Thursday, 05 November 2015

'An opportunity to give support to those most in need' – the BPP student pro bono debate

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'An opportunity to give support to those most in need' – the BPP student pro bono debate

BPP University Law School’s Pro Bono Centre last night hosted a discussion on the enduring importance and value of student pro bono work.

Coinciding with National Pro Bono Week, the event was titled ‘Law Students Making a Difference to Their Communities’, and the panel members reflected on their experiences whilst encouraging students to take up their own voluntary legal work.

Chair Matthew Rhodes OBE set the tone for the talk by saying ‘lawyers tend to have a fairly developed social conscience’ and that ‘everyone in the law should do something, simply because they can’.

Tony King, formerly of Clifford Chance and now chair of the City of London Law Society’s Training Committee, told the audience that ‘pro bono is a fantastic way to develop a lawyer’s skills’ and that it is also an ‘aid to improving employability’. When interviewing prospective trainees during his previous employment, King mentions that he was ‘always impressed by those who had volunteered to work at a law clinic’.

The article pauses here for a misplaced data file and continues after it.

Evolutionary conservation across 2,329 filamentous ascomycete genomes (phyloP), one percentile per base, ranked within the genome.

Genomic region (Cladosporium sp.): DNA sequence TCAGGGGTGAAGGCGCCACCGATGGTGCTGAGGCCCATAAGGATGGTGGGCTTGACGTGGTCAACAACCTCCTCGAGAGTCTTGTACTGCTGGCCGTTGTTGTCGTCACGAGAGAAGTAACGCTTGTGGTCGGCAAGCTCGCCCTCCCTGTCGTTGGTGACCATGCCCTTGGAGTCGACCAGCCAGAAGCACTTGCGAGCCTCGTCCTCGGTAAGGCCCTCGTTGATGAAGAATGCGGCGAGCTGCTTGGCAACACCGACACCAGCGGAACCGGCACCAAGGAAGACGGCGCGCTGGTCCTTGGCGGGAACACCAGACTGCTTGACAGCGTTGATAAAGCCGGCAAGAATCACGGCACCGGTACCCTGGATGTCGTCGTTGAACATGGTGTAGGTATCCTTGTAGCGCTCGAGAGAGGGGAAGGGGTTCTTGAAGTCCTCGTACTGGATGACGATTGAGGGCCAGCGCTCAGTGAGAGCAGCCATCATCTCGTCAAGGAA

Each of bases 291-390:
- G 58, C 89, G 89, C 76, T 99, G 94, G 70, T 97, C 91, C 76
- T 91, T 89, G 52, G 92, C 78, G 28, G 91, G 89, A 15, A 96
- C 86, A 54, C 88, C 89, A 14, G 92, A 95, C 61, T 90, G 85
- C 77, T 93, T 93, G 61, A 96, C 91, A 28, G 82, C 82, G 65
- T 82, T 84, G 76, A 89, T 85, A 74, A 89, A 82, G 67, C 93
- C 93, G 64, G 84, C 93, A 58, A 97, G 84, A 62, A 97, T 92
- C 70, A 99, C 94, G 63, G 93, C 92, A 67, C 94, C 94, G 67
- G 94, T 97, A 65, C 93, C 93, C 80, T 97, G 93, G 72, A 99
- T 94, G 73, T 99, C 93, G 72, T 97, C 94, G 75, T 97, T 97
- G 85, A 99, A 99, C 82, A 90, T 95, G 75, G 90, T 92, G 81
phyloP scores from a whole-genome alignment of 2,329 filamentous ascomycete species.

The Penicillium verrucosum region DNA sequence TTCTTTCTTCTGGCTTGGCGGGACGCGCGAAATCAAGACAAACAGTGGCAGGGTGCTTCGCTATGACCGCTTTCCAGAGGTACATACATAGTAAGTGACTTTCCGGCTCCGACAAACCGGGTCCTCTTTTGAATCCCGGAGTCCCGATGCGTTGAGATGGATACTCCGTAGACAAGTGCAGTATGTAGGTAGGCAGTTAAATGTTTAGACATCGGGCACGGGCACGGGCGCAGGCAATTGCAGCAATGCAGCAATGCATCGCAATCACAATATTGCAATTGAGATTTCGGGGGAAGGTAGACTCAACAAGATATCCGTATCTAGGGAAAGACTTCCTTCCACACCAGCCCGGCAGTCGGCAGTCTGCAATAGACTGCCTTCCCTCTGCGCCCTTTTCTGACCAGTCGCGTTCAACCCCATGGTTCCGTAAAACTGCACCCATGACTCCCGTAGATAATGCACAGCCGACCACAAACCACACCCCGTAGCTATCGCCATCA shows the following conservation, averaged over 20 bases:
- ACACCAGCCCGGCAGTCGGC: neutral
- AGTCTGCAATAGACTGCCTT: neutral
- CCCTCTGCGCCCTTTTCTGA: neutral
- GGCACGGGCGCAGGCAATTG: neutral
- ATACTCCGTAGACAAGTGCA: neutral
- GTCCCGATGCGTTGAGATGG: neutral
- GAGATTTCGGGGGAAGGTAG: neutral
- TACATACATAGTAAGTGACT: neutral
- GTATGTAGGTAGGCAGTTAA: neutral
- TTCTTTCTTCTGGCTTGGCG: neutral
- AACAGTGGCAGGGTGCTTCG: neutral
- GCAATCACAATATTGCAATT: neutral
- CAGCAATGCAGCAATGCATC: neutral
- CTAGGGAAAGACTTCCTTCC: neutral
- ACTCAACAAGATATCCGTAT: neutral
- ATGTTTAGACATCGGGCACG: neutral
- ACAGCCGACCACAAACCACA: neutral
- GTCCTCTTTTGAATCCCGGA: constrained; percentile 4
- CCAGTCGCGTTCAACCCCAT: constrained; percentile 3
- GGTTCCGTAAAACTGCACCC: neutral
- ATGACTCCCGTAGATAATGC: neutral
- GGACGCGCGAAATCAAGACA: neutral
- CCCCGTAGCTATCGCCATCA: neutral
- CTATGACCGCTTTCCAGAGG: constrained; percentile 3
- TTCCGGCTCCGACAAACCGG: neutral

Deuan German, director of Communities Empowerment Network (CEN), was able to offer a different perspective on student pro bono work. His organisation provides free advice to the parents of young people facing expulsion from school, and is assisted by the pro bono work of BPP students. German says that the families who come to the CEN ‘are in pieces’, and that the students therefore have the ‘opportunity to give support to those most in need’.

Victoria Speed, joint director of BPP University's Pro Bono Centre, spoke next, and she reflected on the dual attraction of pro bono work, as ‘students recognise that pro bono work is an opportunity to gain skills, but also that their role as a lawyer goes beyond their own careers and what they aim to be’.

BPP runs over 20 pro bono projects under its Streetlaw initiative. Students must apply to take part and then undergo training, after which they are sent into prisons, schools and homeless shelters in order to assist some of society’s most vulnerable people. Speed says that ‘if you’re able to deal with clients in tears and clients who don’t speak English very well, you will fly when you start working at a law firm’.

Naturally, the topic of continued legal aid cuts and its impact on pro bono efforts was raised by a member of the audience. King responded by saying ‘it is shocking what is happening to legal aid’, while Patrick Cahill, legal manager at Queen Mary University of London, insisted that ‘student pro bono shouldn’t be expected to pick up the pieces of legal aid cuts’.

For more information on The BPP Pro Bono Centre, see here

Read 2805 times Last modified on Wednesday, 02 December 2015 15:22